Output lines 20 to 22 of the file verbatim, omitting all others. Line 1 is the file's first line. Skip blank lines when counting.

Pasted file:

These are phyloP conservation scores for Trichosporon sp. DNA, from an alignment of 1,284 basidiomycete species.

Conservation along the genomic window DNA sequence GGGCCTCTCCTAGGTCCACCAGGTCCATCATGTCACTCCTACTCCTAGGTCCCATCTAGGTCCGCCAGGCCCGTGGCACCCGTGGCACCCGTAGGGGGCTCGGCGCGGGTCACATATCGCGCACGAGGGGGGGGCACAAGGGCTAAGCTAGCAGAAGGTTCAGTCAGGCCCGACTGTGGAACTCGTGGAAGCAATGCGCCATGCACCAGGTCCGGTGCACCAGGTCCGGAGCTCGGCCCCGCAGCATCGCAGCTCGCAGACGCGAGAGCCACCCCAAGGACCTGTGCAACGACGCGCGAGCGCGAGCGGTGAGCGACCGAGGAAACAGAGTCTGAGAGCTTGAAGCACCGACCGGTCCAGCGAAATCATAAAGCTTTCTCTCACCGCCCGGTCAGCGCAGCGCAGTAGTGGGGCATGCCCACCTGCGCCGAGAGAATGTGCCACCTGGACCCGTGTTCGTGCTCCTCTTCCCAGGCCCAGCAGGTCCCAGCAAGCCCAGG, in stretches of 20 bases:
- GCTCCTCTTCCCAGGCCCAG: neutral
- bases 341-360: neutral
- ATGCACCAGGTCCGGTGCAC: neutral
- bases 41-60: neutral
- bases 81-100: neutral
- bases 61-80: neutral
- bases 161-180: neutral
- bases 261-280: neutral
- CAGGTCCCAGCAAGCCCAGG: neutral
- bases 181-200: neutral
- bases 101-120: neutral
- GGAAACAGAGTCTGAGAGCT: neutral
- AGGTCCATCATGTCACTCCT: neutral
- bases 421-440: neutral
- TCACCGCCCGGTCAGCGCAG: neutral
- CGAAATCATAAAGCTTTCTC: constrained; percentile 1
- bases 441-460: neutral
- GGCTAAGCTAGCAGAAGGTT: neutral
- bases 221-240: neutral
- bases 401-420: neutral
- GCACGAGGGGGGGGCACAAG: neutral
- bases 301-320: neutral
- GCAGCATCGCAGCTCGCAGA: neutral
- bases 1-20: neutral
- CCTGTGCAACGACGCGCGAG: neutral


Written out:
- GGCTAAGCTAGCAGAAGGTT: neutral
- bases 221-240: neutral
- bases 401-420: neutral